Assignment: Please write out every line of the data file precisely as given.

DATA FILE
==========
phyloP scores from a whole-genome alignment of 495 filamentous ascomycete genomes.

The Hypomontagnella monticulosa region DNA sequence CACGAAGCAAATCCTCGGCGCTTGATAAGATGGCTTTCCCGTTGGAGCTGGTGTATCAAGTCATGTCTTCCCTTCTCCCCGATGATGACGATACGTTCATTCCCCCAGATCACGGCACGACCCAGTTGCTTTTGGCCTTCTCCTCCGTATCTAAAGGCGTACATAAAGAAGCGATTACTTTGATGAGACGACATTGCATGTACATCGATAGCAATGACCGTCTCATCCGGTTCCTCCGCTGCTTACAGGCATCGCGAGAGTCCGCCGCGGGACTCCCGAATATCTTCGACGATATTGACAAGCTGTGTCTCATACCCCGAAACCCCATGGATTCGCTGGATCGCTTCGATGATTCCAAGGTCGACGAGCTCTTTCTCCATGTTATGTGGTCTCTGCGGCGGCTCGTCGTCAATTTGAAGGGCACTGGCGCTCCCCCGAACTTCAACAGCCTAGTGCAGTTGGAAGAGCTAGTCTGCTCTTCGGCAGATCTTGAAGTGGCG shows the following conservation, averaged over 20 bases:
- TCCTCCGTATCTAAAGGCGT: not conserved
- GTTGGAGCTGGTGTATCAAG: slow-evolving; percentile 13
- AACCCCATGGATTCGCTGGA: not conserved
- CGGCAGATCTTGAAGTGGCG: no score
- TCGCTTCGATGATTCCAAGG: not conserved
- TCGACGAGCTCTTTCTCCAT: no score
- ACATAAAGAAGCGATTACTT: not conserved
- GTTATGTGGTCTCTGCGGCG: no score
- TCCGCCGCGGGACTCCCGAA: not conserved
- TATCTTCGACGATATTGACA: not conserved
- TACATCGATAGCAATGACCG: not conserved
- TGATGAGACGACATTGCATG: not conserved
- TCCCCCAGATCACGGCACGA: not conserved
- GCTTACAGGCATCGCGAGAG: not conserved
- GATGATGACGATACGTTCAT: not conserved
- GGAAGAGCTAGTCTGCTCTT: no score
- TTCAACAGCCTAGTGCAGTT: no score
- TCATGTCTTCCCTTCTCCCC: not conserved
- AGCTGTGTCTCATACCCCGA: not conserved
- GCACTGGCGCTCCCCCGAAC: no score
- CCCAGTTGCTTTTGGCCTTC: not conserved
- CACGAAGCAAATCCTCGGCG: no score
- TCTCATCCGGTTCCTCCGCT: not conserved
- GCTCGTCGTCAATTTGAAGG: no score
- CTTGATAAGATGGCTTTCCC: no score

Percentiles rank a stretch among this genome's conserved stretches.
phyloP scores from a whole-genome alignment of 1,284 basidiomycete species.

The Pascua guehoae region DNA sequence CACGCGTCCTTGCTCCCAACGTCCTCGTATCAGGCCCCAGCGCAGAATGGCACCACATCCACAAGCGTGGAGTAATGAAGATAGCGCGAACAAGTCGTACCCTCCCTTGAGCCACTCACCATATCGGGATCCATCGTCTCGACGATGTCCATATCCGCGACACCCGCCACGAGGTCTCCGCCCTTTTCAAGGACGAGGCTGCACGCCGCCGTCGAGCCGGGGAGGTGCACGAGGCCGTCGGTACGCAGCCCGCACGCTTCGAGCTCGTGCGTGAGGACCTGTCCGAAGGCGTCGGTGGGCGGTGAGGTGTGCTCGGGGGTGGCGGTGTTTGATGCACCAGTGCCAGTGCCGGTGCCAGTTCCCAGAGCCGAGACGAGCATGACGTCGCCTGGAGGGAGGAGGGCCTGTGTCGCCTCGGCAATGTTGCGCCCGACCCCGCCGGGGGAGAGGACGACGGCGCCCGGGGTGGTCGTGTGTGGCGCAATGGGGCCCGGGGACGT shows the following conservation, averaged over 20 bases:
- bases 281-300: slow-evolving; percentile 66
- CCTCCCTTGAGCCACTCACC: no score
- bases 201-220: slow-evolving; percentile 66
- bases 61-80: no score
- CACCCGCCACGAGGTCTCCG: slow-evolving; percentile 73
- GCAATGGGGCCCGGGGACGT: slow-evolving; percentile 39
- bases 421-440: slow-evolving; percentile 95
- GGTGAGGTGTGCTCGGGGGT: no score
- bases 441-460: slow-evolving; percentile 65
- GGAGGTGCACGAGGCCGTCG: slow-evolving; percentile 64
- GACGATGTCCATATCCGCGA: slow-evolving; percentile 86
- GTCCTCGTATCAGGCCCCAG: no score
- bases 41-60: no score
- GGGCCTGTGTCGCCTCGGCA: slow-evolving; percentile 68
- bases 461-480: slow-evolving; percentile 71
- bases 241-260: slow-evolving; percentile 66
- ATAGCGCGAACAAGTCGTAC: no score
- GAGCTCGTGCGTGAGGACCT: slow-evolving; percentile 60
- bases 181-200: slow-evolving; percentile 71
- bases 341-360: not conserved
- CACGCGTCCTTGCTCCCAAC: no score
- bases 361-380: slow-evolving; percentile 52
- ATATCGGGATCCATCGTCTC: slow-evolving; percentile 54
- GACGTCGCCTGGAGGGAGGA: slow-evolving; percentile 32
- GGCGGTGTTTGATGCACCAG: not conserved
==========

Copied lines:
phyloP scores from a whole-genome alignment of 495 filamentous ascomycete genomes.

The Hypomontagnella monticulosa region DNA sequence CACGAAGCAAATCCTCGGCGCTTGATAAGATGGCTTTCCCGTTGGAGCTGGTGTATCAAGTCATGTCTTCCCTTCTCCCCGATGATGACGATACGTTCATTCCCCCAGATCACGGCACGACCCAGTTGCTTTTGGCCTTCTCCTCCGTATCTAAAGGCGTACATAAAGAAGCGATTACTTTGATGAGACGACATTGCATGTACATCGATAGCAATGACCGTCTCATCCGGTTCCTCCGCTGCTTACAGGCATCGCGAGAGTCCGCCGCGGGACTCCCGAATATCTTCGACGATATTGACAAGCTGTGTCTCATACCCCGAAACCCCATGGATTCGCTGGATCGCTTCGATGATTCCAAGGTCGACGAGCTCTTTCTCCATGTTATGTGGTCTCTGCGGCGGCTCGTCGTCAATTTGAAGGGCACTGGCGCTCCCCCGAACTTCAACAGCCTAGTGCAGTTGGAAGAGCTAGTCTGCTCTTCGGCAGATCTTGAAGTGGCG shows the following conservation, averaged over 20 bases:
- TCCTCCGTATCTAAAGGCGT: not conserved
- GTTGGAGCTGGTGTATCAAG: slow-evolving; percentile 13
- AACCCCATGGATTCGCTGGA: not conserved
- CGGCAGATCTTGAAGTGGCG: no score
- TCGCTTCGATGATTCCAAGG: not conserved
- TCGACGAGCTCTTTCTCCAT: no score
- ACATAAAGAAGCGATTACTT: not conserved
- GTTATGTGGTCTCTGCGGCG: no score
- TCCGCCGCGGGACTCCCGAA: not conserved
- TATCTTCGACGATATTGACA: not conserved
- TACATCGATAGCAATGACCG: not conserved
- TGATGAGACGACATTGCATG: not conserved
- TCCCCCAGATCACGGCACGA: not conserved
- GCTTACAGGCATCGCGAGAG: not conserved
- GATGATGACGATACGTTCAT: not conserved
- GGAAGAGCTAGTCTGCTCTT: no score
- TTCAACAGCCTAGTGCAGTT: no score
- TCATGTCTTCCCTTCTCCCC: not conserved
- AGCTGTGTCTCATACCCCGA: not conserved
- GCACTGGCGCTCCCCCGAAC: no score
- CCCAGTTGCTTTTGGCCTTC: not conserved
- CACGAAGCAAATCCTCGGCG: no score
- TCTCATCCGGTTCCTCCGCT: not conserved
- GCTCGTCGTCAATTTGAAGG: no score
- CTTGATAAGATGGCTTTCCC: no score

Percentiles rank a stretch among this genome's conserved stretches.
phyloP scores from a whole-genome alignment of 1,284 basidiomycete species.

The Pascua guehoae region DNA sequence CACGCGTCCTTGCTCCCAACGTCCTCGTATCAGGCCCCAGCGCAGAATGGCACCACATCCACAAGCGTGGAGTAATGAAGATAGCGCGAACAAGTCGTACCCTCCCTTGAGCCACTCACCATATCGGGATCCATCGTCTCGACGATGTCCATATCCGCGACACCCGCCACGAGGTCTCCGCCCTTTTCAAGGACGAGGCTGCACGCCGCCGTCGAGCCGGGGAGGTGCACGAGGCCGTCGGTACGCAGCCCGCACGCTTCGAGCTCGTGCGTGAGGACCTGTCCGAAGGCGTCGGTGGGCGGTGAGGTGTGCTCGGGGGTGGCGGTGTTTGATGCACCAGTGCCAGTGCCGGTGCCAGTTCCCAGAGCCGAGACGAGCATGACGTCGCCTGGAGGGAGGAGGGCCTGTGTCGCCTCGGCAATGTTGCGCCCGACCCCGCCGGGGGAGAGGACGACGGCGCCCGGGGTGGTCGTGTGTGGCGCAATGGGGCCCGGGGACGT shows the following conservation, averaged over 20 bases:
- bases 281-300: slow-evolving; percentile 66
- CCTCCCTTGAGCCACTCACC: no score
- bases 201-220: slow-evolving; percentile 66
- bases 61-80: no score
- CACCCGCCACGAGGTCTCCG: slow-evolving; percentile 73
- GCAATGGGGCCCGGGGACGT: slow-evolving; percentile 39
- bases 421-440: slow-evolving; percentile 95
- GGTGAGGTGTGCTCGGGGGT: no score
- bases 441-460: slow-evolving; percentile 65
- GGAGGTGCACGAGGCCGTCG: slow-evolving; percentile 64
- GACGATGTCCATATCCGCGA: slow-evolving; percentile 86
- GTCCTCGTATCAGGCCCCAG: no score
- bases 41-60: no score
- GGGCCTGTGTCGCCTCGGCA: slow-evolving; percentile 68
- bases 461-480: slow-evolving; percentile 71
- bases 241-260: slow-evolving; percentile 66
- ATAGCGCGAACAAGTCGTAC: no score
- GAGCTCGTGCGTGAGGACCT: slow-evolving; percentile 60
- bases 181-200: slow-evolving; percentile 71
- bases 341-360: not conserved
- CACGCGTCCTTGCTCCCAAC: no score
- bases 361-380: slow-evolving; percentile 52
- ATATCGGGATCCATCGTCTC: slow-evolving; percentile 54
- GACGTCGCCTGGAGGGAGGA: slow-evolving; percentile 32
- GGCGGTGTTTGATGCACCAG: not conserved